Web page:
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Hunters Bag Fewer Bears in 2013

Totals Down by 302 In Twin States

  • FILE-In this April 22, 2012 file photo, a black bear grazes in a field in Calais, Vt. Vermont Fish and Wildlife officials say the state's first split bear hunting season was a success, with hunters shooting 557 bears in the 85 days of open season. Fish and Wildlife Director Mark Scott says 10,000 hunters bought the special tag that allowed them to hunt bear between Sept. 1 and Nov. 15, the first time there has been such a requirement. (AP Photo/Toby Talbot/File)

    FILE-In this April 22, 2012 file photo, a black bear grazes in a field in Calais, Vt. Vermont Fish and Wildlife officials say the state's first split bear hunting season was a success, with hunters shooting 557 bears in the 85 days of open season. Fish and Wildlife Director Mark Scott says 10,000 hunters bought the special tag that allowed them to hunt bear between Sept. 1 and Nov. 15, the first time there has been such a requirement. (AP Photo/Toby Talbot/File)

  • FILE-In this April 22, 2012 file photo, a black bear grazes in a field in Calais, Vt. Vermont Fish and Wildlife officials say the state's first split bear hunting season was a success, with hunters shooting 557 bears in the 85 days of open season. Fish and Wildlife Director Mark Scott says 10,000 hunters bought the special tag that allowed them to hunt bear between Sept. 1 and Nov. 15, the first time there has been such a requirement. (AP Photo/Toby Talbot/File)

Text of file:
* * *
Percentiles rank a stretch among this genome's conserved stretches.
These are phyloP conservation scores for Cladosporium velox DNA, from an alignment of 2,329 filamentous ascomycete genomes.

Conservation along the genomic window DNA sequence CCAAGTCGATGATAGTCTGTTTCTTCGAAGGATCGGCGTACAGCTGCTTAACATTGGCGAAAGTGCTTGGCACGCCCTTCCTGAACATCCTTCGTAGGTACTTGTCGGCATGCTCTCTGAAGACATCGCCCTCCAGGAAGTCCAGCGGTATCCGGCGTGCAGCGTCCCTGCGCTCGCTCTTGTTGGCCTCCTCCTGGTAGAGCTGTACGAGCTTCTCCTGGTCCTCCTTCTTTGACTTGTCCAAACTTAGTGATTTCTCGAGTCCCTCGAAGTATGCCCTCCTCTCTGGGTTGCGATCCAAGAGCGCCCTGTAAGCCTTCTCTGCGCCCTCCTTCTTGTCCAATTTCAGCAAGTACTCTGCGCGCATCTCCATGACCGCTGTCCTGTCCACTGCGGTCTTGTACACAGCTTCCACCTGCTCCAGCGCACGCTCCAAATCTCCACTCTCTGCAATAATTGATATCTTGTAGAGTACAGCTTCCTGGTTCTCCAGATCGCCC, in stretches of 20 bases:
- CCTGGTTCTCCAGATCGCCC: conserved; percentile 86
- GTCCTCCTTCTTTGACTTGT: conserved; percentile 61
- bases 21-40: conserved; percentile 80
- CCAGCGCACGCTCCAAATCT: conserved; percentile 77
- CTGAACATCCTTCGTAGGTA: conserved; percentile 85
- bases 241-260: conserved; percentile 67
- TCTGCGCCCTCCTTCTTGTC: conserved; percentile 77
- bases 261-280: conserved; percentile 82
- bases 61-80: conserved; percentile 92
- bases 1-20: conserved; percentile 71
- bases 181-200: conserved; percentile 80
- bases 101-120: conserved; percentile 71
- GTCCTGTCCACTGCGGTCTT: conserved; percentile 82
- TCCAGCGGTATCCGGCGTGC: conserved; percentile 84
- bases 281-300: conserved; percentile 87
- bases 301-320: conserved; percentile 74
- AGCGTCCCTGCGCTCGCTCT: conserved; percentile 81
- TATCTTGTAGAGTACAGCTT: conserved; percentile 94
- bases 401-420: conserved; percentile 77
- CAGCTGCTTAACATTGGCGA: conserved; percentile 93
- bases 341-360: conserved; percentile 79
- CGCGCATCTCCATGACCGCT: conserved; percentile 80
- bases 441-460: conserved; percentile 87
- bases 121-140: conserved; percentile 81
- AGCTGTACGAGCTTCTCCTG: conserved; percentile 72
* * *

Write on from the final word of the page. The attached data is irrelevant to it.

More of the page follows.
FILE-In this April 22, 2012 file photo, a black bear grazes in a field in Calais, Vt. Vermont Fish and Wildlife officials say the state's first split bear hunting season was a success, with hunters shooting 557 bears in the 85 days of open season. Fish and Wildlife Director Mark Scott says 10,000 hunters bought the special tag that allowed them to hunt bear between Sept. 1 and Nov. 15, the first time there has been such a requirement. (AP Photo/Toby Talbot/File)

  • FILE-In this April 22, 2012 file photo, a black bear grazes in a field in Calais, Vt. Vermont Fish and Wildlife officials say the state's first split bear hunting season was a success, with hunters shooting 557 bears in the 85 days of open season. Fish and Wildlife Director Mark Scott says 10,000 hunters bought the special tag that allowed them to hunt bear between Sept. 1 and Nov. 15, the first time there has been such a requirement. (AP Photo/Toby Talbot/File)
  • FILE-In this April 22, 2012 file photo, a black bear grazes in a field in Calais, Vt. Vermont Fish and Wildlife officials say the state's first split bear hunting season was a success, with hunters shooting 557 bears in the 85 days of open season. Fish and Wildlife Director Mark Scott says 10,000 hunters bought the special tag that allowed them to hunt bear between Sept. 1 and Nov. 15, the first time there has been such a requirement. (AP Photo/Toby Talbot/File)

With black bears dining more often in the wild than in cornfields and other man-made eateries around the Twin States, hunters on both sides of the New Hampshire/Vermont border bagged dozens fewer trophies in 2013 than the year before.